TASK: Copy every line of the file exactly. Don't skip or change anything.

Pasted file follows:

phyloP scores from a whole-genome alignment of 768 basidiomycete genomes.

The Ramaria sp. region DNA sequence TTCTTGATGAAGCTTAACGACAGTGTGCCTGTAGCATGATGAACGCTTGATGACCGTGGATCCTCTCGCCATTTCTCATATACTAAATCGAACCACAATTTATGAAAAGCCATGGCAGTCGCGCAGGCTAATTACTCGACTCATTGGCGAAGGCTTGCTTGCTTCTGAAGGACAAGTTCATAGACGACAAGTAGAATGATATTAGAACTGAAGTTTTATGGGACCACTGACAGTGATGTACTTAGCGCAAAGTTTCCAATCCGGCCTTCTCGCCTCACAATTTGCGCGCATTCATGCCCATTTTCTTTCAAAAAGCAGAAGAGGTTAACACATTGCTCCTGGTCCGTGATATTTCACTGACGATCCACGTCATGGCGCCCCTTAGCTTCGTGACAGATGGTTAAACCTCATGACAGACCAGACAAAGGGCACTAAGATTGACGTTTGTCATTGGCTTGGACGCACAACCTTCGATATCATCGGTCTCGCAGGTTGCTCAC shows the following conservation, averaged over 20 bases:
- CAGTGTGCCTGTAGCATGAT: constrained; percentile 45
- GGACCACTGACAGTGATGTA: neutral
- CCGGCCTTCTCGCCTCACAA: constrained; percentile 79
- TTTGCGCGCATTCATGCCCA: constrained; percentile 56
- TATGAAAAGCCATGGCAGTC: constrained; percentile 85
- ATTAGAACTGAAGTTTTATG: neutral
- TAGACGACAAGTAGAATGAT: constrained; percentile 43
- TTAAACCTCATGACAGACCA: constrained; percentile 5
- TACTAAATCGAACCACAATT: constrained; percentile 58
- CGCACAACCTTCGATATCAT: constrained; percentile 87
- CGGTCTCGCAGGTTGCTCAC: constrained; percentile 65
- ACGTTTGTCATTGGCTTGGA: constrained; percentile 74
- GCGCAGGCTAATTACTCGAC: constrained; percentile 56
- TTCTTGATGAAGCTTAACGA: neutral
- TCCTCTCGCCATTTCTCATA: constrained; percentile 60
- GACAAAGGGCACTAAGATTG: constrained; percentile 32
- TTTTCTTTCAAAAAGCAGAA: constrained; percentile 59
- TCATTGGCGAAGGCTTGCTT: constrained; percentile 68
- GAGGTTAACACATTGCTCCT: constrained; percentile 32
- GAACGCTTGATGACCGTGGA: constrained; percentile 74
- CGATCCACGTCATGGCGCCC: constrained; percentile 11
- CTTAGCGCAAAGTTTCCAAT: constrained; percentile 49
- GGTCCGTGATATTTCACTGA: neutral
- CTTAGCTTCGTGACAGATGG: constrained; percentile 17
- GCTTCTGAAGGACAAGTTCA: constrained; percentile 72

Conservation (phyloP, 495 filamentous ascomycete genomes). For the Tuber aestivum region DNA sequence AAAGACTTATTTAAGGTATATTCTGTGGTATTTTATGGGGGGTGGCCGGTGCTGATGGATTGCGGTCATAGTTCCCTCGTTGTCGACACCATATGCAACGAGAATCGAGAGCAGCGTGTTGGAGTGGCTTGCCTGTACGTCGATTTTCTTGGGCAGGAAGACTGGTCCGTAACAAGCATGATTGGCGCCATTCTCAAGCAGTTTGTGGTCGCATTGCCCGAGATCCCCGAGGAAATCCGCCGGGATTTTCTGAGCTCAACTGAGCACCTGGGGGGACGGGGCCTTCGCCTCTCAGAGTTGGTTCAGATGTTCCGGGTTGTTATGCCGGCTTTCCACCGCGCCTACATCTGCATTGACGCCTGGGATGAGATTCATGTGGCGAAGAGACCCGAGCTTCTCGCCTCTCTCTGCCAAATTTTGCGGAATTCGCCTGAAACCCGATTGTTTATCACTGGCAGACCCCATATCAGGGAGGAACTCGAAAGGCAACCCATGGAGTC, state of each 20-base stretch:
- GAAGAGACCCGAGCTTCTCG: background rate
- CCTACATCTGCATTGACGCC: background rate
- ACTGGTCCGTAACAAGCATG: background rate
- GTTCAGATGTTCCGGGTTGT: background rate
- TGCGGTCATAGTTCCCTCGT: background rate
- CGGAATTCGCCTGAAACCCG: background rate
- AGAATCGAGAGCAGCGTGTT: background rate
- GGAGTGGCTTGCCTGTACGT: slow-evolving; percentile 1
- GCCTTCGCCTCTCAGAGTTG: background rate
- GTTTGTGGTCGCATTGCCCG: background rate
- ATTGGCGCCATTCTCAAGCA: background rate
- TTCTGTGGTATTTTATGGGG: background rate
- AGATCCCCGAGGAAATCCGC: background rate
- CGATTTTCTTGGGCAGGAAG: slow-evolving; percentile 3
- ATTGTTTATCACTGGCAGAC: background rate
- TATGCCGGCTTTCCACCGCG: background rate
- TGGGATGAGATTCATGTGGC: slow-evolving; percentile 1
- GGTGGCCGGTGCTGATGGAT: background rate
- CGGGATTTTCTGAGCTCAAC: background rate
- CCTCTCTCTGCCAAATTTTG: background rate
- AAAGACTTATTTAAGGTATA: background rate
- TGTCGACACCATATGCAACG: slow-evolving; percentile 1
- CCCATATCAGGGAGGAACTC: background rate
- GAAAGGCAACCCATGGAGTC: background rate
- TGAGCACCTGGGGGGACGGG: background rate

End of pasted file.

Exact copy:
phyloP scores from a whole-genome alignment of 768 basidiomycete genomes.

The Ramaria sp. region DNA sequence TTCTTGATGAAGCTTAACGACAGTGTGCCTGTAGCATGATGAACGCTTGATGACCGTGGATCCTCTCGCCATTTCTCATATACTAAATCGAACCACAATTTATGAAAAGCCATGGCAGTCGCGCAGGCTAATTACTCGACTCATTGGCGAAGGCTTGCTTGCTTCTGAAGGACAAGTTCATAGACGACAAGTAGAATGATATTAGAACTGAAGTTTTATGGGACCACTGACAGTGATGTACTTAGCGCAAAGTTTCCAATCCGGCCTTCTCGCCTCACAATTTGCGCGCATTCATGCCCATTTTCTTTCAAAAAGCAGAAGAGGTTAACACATTGCTCCTGGTCCGTGATATTTCACTGACGATCCACGTCATGGCGCCCCTTAGCTTCGTGACAGATGGTTAAACCTCATGACAGACCAGACAAAGGGCACTAAGATTGACGTTTGTCATTGGCTTGGACGCACAACCTTCGATATCATCGGTCTCGCAGGTTGCTCAC shows the following conservation, averaged over 20 bases:
- CAGTGTGCCTGTAGCATGAT: constrained; percentile 45
- GGACCACTGACAGTGATGTA: neutral
- CCGGCCTTCTCGCCTCACAA: constrained; percentile 79
- TTTGCGCGCATTCATGCCCA: constrained; percentile 56
- TATGAAAAGCCATGGCAGTC: constrained; percentile 85
- ATTAGAACTGAAGTTTTATG: neutral
- TAGACGACAAGTAGAATGAT: constrained; percentile 43
- TTAAACCTCATGACAGACCA: constrained; percentile 5
- TACTAAATCGAACCACAATT: constrained; percentile 58
- CGCACAACCTTCGATATCAT: constrained; percentile 87
- CGGTCTCGCAGGTTGCTCAC: constrained; percentile 65
- ACGTTTGTCATTGGCTTGGA: constrained; percentile 74
- GCGCAGGCTAATTACTCGAC: constrained; percentile 56
- TTCTTGATGAAGCTTAACGA: neutral
- TCCTCTCGCCATTTCTCATA: constrained; percentile 60
- GACAAAGGGCACTAAGATTG: constrained; percentile 32
- TTTTCTTTCAAAAAGCAGAA: constrained; percentile 59
- TCATTGGCGAAGGCTTGCTT: constrained; percentile 68
- GAGGTTAACACATTGCTCCT: constrained; percentile 32
- GAACGCTTGATGACCGTGGA: constrained; percentile 74
- CGATCCACGTCATGGCGCCC: constrained; percentile 11
- CTTAGCGCAAAGTTTCCAAT: constrained; percentile 49
- GGTCCGTGATATTTCACTGA: neutral
- CTTAGCTTCGTGACAGATGG: constrained; percentile 17
- GCTTCTGAAGGACAAGTTCA: constrained; percentile 72

Conservation (phyloP, 495 filamentous ascomycete genomes). For the Tuber aestivum region DNA sequence AAAGACTTATTTAAGGTATATTCTGTGGTATTTTATGGGGGGTGGCCGGTGCTGATGGATTGCGGTCATAGTTCCCTCGTTGTCGACACCATATGCAACGAGAATCGAGAGCAGCGTGTTGGAGTGGCTTGCCTGTACGTCGATTTTCTTGGGCAGGAAGACTGGTCCGTAACAAGCATGATTGGCGCCATTCTCAAGCAGTTTGTGGTCGCATTGCCCGAGATCCCCGAGGAAATCCGCCGGGATTTTCTGAGCTCAACTGAGCACCTGGGGGGACGGGGCCTTCGCCTCTCAGAGTTGGTTCAGATGTTCCGGGTTGTTATGCCGGCTTTCCACCGCGCCTACATCTGCATTGACGCCTGGGATGAGATTCATGTGGCGAAGAGACCCGAGCTTCTCGCCTCTCTCTGCCAAATTTTGCGGAATTCGCCTGAAACCCGATTGTTTATCACTGGCAGACCCCATATCAGGGAGGAACTCGAAAGGCAACCCATGGAGTC, state of each 20-base stretch:
- GAAGAGACCCGAGCTTCTCG: background rate
- CCTACATCTGCATTGACGCC: background rate
- ACTGGTCCGTAACAAGCATG: background rate
- GTTCAGATGTTCCGGGTTGT: background rate
- TGCGGTCATAGTTCCCTCGT: background rate
- CGGAATTCGCCTGAAACCCG: background rate
- AGAATCGAGAGCAGCGTGTT: background rate
- GGAGTGGCTTGCCTGTACGT: slow-evolving; percentile 1
- GCCTTCGCCTCTCAGAGTTG: background rate
- GTTTGTGGTCGCATTGCCCG: background rate
- ATTGGCGCCATTCTCAAGCA: background rate
- TTCTGTGGTATTTTATGGGG: background rate
- AGATCCCCGAGGAAATCCGC: background rate
- CGATTTTCTTGGGCAGGAAG: slow-evolving; percentile 3
- ATTGTTTATCACTGGCAGAC: background rate
- TATGCCGGCTTTCCACCGCG: background rate
- TGGGATGAGATTCATGTGGC: slow-evolving; percentile 1
- GGTGGCCGGTGCTGATGGAT: background rate
- CGGGATTTTCTGAGCTCAAC: background rate
- CCTCTCTCTGCCAAATTTTG: background rate
- AAAGACTTATTTAAGGTATA: background rate
- TGTCGACACCATATGCAACG: slow-evolving; percentile 1
- CCCATATCAGGGAGGAACTC: background rate
- GAAAGGCAACCCATGGAGTC: background rate
- TGAGCACCTGGGGGGACGGG: background rate